January 25, 2016 by Brenda Rodeheffer
Judge Steady, I won the lottery!,” exclaimed Court Reporter Sue Lucky. Yea for twenty-year employee Sue, who is celebrating by resigning that very day to find a new winter home near her grandchildren in Arizona.
An employer is lucky to get a week’s notice. All courts are “at will” employers and employees are free to resign [...]
May 12, 2015 by Brenda Rodeheffer
Once upon a time, the employer determined medical leave. Whether an employee had the ability to stay home when ill without risk of termination depended on the boss.
After a nine-year legislative battle, in 1993 Congress enacted the Family & Medical Leave Act (FMLA). For many workers, FMLA proved to be a great boon. [...]
October 3, 2014 by Brenda Rodeheffer
The focus of this article is on the Americans with Disabilities Act (ADA) and the obligations of judges to all persons who use court services and who need accommodation to do so.
The United States Department of Justice (DOJ) for many years has made enforcement of the ADA a major priority. A significant part of [...]
February 7, 2014 by Brenda Rodeheffer
County contracts and programs govern health care benefits for trial court employees. However, trial court judges in their roles as employers should still know some key things about the Patient Protection and Affordable Care Act of 2010, Pub. L. No. 111-148 § 5505, or “Obamacare,” but most commonly referred to as the Affordable Care Act [...]
June 24, 2013 by Brenda Rodeheffer
Martin has been working as a probation officer for seventeen years during which time he provided good to commendable service to the court. He and Judge Edwards have seen a lot together and are very comfortable with each other. However, lately all is not well with Martin, and no one knows exactly what [...]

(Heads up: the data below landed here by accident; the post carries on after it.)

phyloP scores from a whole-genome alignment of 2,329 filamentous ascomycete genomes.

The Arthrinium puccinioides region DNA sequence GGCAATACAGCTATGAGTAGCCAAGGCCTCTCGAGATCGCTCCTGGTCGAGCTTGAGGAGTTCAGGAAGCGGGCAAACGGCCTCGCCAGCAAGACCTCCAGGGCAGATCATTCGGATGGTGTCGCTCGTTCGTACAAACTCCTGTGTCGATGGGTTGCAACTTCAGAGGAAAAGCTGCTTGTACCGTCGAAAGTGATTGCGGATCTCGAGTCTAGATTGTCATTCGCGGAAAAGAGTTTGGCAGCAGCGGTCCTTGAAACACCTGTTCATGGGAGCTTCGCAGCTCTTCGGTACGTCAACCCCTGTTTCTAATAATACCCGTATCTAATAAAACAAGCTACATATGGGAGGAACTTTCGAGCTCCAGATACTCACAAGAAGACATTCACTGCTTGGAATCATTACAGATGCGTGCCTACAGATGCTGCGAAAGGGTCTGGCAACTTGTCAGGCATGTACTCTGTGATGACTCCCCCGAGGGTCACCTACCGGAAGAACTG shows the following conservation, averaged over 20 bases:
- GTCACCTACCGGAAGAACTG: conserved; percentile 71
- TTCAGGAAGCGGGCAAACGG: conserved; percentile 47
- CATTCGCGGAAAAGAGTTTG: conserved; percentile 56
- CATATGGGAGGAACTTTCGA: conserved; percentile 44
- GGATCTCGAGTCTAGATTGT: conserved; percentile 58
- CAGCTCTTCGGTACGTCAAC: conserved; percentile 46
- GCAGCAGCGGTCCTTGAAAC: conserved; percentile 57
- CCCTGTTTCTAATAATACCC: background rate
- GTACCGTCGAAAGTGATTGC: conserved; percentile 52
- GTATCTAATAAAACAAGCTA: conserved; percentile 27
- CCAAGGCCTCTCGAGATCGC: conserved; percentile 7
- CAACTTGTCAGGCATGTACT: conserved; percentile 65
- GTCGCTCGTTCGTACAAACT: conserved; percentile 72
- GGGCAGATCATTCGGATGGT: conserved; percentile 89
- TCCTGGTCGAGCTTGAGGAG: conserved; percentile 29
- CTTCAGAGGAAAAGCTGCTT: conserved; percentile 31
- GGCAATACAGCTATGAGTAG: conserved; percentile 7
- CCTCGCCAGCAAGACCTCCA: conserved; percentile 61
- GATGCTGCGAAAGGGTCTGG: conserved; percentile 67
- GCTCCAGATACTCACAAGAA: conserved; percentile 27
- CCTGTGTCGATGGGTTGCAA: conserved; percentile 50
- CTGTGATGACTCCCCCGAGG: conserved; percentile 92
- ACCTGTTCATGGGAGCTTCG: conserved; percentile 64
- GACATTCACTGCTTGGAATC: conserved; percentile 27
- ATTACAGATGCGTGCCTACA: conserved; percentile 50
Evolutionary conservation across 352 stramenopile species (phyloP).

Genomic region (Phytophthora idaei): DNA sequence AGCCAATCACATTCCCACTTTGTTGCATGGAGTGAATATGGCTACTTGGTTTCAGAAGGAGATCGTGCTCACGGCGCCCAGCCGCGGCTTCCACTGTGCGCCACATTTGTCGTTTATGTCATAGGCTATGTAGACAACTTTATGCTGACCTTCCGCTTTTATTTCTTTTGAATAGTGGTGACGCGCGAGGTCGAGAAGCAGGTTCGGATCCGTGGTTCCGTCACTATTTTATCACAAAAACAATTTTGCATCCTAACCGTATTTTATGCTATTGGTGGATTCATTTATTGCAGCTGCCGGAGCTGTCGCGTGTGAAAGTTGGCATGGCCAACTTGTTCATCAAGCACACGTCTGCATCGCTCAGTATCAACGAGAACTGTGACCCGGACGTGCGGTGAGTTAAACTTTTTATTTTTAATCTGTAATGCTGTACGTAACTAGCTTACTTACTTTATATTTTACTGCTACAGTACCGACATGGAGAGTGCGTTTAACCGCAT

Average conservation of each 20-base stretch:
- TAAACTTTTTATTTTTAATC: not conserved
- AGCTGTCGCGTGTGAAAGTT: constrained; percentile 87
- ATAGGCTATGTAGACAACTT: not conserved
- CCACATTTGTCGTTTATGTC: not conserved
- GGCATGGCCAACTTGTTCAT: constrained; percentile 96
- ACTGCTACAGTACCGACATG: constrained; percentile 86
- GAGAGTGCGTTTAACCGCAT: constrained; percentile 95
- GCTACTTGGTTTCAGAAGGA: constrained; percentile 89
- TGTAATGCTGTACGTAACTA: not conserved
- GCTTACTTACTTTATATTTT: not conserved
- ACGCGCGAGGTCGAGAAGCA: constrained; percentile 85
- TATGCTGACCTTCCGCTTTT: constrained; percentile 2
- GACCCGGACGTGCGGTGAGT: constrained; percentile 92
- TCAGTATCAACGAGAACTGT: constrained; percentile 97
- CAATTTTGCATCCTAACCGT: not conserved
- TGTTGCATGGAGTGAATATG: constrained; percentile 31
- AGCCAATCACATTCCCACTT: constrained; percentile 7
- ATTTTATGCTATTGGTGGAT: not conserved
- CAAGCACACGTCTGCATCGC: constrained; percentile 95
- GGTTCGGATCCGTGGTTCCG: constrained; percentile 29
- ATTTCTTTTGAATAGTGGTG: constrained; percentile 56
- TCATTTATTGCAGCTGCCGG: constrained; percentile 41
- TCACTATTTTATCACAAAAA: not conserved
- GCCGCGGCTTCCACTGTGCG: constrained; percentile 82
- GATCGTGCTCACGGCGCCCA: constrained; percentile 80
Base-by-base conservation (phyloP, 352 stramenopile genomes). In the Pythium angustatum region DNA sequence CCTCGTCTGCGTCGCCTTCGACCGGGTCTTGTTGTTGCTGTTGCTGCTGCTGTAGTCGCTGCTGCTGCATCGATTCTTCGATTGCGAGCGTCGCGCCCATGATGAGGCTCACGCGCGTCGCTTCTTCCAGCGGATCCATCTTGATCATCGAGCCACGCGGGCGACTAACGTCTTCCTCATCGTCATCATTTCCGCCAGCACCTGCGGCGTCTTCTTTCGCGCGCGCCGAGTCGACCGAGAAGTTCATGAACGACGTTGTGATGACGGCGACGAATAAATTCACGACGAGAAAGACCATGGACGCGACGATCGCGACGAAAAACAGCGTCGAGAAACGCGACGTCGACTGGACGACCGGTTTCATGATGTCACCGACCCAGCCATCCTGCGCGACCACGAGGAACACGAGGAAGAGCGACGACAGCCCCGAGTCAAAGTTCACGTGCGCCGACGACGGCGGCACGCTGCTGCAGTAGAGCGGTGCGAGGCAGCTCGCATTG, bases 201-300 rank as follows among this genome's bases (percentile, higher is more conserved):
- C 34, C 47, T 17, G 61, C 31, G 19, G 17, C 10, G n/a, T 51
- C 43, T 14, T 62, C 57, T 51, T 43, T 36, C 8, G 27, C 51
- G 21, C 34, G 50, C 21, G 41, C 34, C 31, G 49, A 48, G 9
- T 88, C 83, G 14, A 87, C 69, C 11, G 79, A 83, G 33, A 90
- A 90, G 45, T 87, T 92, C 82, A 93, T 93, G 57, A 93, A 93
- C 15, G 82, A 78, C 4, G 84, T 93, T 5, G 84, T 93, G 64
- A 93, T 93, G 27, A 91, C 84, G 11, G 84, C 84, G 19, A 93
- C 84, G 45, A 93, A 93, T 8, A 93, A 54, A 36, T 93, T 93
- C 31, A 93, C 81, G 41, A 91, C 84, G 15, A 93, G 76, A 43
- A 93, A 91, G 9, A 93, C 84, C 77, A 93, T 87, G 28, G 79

December 20, 2012 by Brenda Rodeheffer
If a court employee sues regarding a condition of employment, the proper defendant can be the judge of the court, the state, the county or any combination of these depending upon the cause of action. There are counties with excellent employee handbooks and counties whose handbooks are deficient. Even if the court’s county [...]
July 3, 2012 by Brenda Rodeheffer
The unpleasant day might arrive when a summons or a notice arrives that names a judge as a defendant. Do not fret, just send it to me! There are four primary types of notices or summons that may land on a judge’s desk: unemployment claims, discrimination charges, notice of tort claims and [...]
February 6, 2012 by Brenda Rodeheffer
Editor’s Note: This is the second of a two-part article by the author about hiring new employees. The first part appeared in the Court Times JULY/AUGUST issue.
Ah, what a joy it is to write about hiring a good employee, rather than disciplining an employee for poor performance. Time spent hiring the right employee is [...]
August 16, 2011 by Brenda Rodeheffer
Lawsuits related to employment issues in the United States have reached a record high. Employment laws and regulations are both ever-changing and ever-increasing creating unintentional traps for the unwary employer. In the employment arena, judicial immunity does not exist. One of the best ways for a judicial employer to avoid litigation is [...]
February 21, 2011 by Brenda Rodeheffer
The legal status of court employees is both unique and confounding. A myriad of statutes require the counties to provide space and funding so that the courts may operate. The circuit and superior courtrooms are the showpiece of most county facilities. The healthcare and pension benefits provided to court employees are the [...]